No Abnormal Phenotype in the Gli3Xt-J/Xt-J Basal Hypothalamus

We went on to analyze the developing Gli3Xt-J/Xt-J basal hypothalamus. At E18.5, expression of specific marker genes Npy, Pomc and SF-1 in the tuberal region (Figures 8A–F) and of Lhx1 in the mamillary region (Figures 8M,N), showed that a Gli3A function in presence of Gli2A is dispensable for the specification of the basal hypothalamus.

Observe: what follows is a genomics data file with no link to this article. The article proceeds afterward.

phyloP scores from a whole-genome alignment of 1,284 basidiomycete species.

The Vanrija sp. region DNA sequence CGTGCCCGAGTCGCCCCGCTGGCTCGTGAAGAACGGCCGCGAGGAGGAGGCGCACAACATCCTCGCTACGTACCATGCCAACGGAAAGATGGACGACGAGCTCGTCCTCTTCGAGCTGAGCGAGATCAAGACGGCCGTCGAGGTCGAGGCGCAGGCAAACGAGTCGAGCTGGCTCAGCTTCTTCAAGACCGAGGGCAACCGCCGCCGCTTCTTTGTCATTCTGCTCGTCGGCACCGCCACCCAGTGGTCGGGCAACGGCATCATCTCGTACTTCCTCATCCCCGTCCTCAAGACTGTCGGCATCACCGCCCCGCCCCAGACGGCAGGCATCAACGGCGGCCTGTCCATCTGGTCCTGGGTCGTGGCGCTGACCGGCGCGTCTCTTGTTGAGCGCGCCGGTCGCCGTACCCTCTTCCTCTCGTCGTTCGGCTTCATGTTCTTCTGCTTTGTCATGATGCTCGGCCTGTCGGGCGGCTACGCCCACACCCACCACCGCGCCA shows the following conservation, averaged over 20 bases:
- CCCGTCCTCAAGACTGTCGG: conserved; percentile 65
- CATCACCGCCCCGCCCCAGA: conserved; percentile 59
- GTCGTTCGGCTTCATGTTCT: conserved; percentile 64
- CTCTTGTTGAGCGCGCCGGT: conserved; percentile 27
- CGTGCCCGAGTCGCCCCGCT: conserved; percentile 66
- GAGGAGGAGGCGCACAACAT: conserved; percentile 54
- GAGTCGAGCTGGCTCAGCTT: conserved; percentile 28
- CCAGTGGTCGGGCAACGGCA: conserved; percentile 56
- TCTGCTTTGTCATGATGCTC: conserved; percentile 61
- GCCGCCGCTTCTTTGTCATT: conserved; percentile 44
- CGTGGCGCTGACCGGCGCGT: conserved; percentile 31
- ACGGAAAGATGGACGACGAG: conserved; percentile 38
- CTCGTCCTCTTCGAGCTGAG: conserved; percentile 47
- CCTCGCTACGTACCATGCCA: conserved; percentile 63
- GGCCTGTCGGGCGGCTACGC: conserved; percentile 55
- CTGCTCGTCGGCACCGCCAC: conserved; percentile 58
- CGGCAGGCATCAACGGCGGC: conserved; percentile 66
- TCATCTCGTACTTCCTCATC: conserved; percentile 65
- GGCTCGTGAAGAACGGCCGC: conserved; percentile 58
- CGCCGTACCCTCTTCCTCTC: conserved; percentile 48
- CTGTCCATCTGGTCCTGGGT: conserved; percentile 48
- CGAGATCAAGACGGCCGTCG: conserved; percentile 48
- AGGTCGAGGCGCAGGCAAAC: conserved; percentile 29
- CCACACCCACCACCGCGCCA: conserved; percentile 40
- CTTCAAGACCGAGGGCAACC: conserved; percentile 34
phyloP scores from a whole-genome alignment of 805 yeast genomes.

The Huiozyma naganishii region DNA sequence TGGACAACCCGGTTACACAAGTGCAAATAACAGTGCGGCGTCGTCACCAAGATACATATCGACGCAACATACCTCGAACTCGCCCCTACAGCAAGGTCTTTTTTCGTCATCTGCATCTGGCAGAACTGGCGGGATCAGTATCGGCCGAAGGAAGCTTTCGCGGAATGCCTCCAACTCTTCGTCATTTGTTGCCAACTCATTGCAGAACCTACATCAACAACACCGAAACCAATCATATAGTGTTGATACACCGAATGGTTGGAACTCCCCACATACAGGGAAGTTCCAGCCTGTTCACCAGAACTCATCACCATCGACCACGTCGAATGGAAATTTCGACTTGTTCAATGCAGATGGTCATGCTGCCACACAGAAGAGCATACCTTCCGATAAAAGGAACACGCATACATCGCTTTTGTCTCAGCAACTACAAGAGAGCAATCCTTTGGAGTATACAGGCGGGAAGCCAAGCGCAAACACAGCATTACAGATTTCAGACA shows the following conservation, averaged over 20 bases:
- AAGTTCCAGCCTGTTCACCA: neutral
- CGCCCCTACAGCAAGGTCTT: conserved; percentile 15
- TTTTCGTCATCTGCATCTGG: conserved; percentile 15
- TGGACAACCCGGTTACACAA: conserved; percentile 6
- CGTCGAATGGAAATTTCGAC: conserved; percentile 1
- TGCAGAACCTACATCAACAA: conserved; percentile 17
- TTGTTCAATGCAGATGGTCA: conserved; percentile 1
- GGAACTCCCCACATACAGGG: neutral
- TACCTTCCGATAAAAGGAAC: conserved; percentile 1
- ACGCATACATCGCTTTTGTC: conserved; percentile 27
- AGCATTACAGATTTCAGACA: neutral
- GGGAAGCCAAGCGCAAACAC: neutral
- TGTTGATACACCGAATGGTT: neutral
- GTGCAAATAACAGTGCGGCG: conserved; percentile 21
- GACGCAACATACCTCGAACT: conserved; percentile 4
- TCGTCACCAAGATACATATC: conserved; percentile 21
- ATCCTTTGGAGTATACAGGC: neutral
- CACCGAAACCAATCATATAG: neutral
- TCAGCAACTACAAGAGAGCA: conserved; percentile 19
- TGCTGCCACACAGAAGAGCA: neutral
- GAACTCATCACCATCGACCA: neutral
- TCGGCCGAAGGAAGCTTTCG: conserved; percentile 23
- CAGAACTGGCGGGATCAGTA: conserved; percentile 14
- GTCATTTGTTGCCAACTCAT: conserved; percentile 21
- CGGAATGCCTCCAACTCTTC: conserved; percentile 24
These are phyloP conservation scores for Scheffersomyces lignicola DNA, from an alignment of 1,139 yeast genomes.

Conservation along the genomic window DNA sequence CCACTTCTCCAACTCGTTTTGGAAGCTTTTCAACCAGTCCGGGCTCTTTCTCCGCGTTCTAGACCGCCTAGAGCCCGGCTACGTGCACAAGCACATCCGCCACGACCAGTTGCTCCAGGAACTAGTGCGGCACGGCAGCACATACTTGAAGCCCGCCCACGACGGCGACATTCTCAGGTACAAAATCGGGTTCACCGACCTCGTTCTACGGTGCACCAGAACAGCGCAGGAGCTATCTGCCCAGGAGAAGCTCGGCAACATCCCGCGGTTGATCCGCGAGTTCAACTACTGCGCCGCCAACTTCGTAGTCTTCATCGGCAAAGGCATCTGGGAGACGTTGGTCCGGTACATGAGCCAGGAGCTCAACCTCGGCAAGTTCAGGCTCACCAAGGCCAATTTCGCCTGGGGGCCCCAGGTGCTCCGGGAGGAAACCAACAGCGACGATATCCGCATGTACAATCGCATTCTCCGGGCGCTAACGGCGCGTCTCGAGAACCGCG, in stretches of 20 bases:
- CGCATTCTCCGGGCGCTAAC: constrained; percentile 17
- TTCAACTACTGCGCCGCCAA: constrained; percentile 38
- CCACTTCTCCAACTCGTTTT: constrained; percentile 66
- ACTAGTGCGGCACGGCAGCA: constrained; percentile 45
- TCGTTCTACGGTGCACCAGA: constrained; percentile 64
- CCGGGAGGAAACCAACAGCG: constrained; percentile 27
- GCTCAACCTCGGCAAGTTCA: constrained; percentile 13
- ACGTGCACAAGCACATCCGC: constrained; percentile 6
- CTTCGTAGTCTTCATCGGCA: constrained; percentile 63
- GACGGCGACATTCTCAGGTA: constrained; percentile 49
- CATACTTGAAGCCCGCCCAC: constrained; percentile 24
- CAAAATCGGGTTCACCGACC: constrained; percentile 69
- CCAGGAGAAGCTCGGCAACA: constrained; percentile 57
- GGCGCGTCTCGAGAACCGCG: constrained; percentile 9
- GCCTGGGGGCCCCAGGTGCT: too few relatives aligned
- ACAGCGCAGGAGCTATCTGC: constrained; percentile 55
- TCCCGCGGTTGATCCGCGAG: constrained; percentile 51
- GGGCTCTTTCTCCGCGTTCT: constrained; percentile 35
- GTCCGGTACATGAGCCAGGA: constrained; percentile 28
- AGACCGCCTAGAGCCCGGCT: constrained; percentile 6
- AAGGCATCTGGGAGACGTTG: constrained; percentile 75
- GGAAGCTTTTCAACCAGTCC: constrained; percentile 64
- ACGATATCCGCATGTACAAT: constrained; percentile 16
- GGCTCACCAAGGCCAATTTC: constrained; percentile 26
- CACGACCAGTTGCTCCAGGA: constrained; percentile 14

FIGURE 8. Gli3 activator is dispensable for specification of the basal hypothalamus. (A–L) In situ detection of tuberal marker genes on E18.5 mouse brain sections, markers and genotypes as indicated. Black arrows indicate the arcuate nucleus. Black arrows in L indicate the ventromedial nucleus. (M–O) In situ detection of mamillary marker gene Lhx1 on E18.5 mouse brain sections, genotypes as indicated. Black arrows indicate the mamillary body (MBO). Arc, arcuate nucleus; MBO, mamillary body; VMH, ventromedial nucleus. Scale bars 500 μm.